For First Time in Israel, Gay Couple Recognized as Parents of Surrogacy-born Child Without Testing

Tel Aviv court orders Interior Ministry to register child to couple.

A rainbow flag and an Israel flag.
Ariel Schalit

For the first time, an Israeli court has ordered the Interior Ministry to register a baby born to a gay couple using a surrogate mother abroad as their child, without requiring tissue testing to prove the paternity of one of the parents.

The Tel Aviv Family Court on Sunday ruled in favor of the couple, whose son had been born to an American surrogate. Deputy Court President Naftali Shilo was persuaded by the legal and medical documents and an expert medical opinion that one of the claimants was the child’s father. The judge even granted a parenthood order to the biological father’s partner, exempting him from having to go through the adoption process usually required in cases of foreign surrogacy.

The decision is expected to affect other Israelis who pursue surrogate births abroad, and who are required to do tissue testing after birth and wait for several weeks abroad until the results prove a biological link between the child and one of the parents. Only then can the parents bring the child to Israel. This contrasts with a child born abroad via a regular birth, who is registered by the Interior Ministry based on the foreign birth certificate and a declaration by the parents. Couples who use surrogate mothers in Israel are also not required to undergo tissue testing, but same-sex couples cannot do surrogacy in Israel.

The court decision was based on a statement by the High Court of Justice two-and-a-half years ago that a biological link between parent and child can be proven by ways other tissue testing.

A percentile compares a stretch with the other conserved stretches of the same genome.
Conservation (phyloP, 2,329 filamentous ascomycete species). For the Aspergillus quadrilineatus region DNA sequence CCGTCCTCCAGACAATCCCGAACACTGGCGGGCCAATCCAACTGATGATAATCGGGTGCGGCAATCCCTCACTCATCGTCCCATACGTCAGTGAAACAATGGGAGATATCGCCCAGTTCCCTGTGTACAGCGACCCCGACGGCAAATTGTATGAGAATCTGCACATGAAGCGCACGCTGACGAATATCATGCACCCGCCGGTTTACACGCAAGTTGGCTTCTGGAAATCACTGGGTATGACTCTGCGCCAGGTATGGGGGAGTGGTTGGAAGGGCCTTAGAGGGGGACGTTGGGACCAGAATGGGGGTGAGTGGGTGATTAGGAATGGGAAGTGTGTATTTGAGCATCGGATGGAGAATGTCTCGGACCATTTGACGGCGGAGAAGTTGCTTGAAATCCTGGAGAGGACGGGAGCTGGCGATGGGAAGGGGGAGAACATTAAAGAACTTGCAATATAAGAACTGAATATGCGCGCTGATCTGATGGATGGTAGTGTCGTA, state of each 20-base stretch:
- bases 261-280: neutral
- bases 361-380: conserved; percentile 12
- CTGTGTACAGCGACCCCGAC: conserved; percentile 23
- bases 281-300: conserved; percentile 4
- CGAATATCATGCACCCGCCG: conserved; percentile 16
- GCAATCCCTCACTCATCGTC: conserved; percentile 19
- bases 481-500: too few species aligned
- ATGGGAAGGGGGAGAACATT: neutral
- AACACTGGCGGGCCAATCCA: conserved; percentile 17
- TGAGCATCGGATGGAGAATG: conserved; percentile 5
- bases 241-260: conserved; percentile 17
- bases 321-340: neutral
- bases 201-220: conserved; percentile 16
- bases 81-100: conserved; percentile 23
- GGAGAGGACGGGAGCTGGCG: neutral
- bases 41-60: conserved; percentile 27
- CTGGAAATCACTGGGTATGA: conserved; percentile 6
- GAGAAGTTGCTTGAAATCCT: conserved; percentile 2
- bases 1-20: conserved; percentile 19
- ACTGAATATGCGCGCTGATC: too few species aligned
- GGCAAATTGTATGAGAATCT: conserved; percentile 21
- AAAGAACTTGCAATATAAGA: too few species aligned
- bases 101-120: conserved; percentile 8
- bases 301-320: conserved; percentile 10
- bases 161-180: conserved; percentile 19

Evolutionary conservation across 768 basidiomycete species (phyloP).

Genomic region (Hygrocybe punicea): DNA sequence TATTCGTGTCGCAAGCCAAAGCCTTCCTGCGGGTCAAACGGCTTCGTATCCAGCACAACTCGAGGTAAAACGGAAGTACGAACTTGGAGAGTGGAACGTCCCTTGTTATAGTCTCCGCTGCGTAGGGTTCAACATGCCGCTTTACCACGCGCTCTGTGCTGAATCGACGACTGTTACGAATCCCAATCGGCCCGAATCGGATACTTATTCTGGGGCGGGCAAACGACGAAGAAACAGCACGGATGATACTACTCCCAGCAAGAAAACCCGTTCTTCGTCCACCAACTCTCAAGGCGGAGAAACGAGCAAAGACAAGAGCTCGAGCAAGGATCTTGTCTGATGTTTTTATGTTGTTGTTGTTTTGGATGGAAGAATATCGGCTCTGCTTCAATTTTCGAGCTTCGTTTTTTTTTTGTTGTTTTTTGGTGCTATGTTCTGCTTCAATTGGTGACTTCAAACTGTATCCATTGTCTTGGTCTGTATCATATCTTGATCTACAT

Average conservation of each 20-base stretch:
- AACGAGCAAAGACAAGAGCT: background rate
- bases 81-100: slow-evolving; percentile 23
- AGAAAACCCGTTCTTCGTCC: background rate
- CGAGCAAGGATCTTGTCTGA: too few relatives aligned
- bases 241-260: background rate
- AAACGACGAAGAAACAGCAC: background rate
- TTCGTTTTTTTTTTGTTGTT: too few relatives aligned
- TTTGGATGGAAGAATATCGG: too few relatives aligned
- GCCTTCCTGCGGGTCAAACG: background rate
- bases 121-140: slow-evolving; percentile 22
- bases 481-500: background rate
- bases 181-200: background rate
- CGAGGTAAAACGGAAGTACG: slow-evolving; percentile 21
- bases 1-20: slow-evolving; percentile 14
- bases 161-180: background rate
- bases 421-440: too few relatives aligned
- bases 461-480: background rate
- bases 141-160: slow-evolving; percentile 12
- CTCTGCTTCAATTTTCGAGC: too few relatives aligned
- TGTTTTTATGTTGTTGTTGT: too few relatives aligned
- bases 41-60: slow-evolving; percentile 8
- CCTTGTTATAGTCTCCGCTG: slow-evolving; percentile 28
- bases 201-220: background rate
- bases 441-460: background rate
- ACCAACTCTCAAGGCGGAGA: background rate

The court refused the petition of the couple, Doron Gideoni-Meged and Doron Memet-Meged, who argued that they were being discriminated against because they were a same-sex couple and wanted to be recognized as the parents based on the parenthood order issued in the United States. The justices did, however, say that there is no real need for tissue testing.

“I don’t believe that there’s a reason to block the way for those seeking to use other ways to prove biological parenthood for the purpose of receiving status,” wrote Supreme Court President Miriam Naor. “So long as the petitioners can present to the court objective evidence that will satisfy it regarding the biological link between parent and child, even without genetic testing the court may determine that there is a biological parenthood link.”

The couple who had turned to the Tel Aviv Family Court objected to genetic testing because it was a discriminatory demand made only of single-sex couples. The state argued that their refusal to conduct genetic testing should count against them, because it stems from their fear that no biological connection would be proven. The tissue testing, the state said, “is aimed at preventing the conferral of Israeli citizenship to children who are not eligible for it, to assure that there is no circumventing of the adoption laws regarding international adoptions and to prevent the trafficking or kidnapping of children.”

The claimants presented the court with a host of medical documents to prove the link between one of the fathers and the child, along with the American parenthood order. The director of the U.S. institute where the fertilization took place also testified. The court appointed a fertility expert to issue an opinion, and he said there was less than a 1 percent chance the baby wasn’t the claimant’s child.

But although the judge granted the couple’s request, in his ruling he agreed that the best proof of a biological link was tissue testing. He noted that in this case, the claimants had to bring the fertility institute director to testify, and also pay for the court expert. The process took far longer than waiting for tissue testing results and used up valuable court time. The judge also accepted the state’s position that tissue testing was in the child’s best interests.

Attorney Yehudit Meisels, who represented the couple along with attorney Michal Levy, said it was an important ruling for all Israelis who undergo surrogacy procedures abroad. The ruling “somewhat reduces the discrimination that exists between couples that do surrogacy in Israel – where no tissue testing is required, and those who go abroad, and of course the discrimination against the gay community, which cannot go through the surrogacy process in Israel.”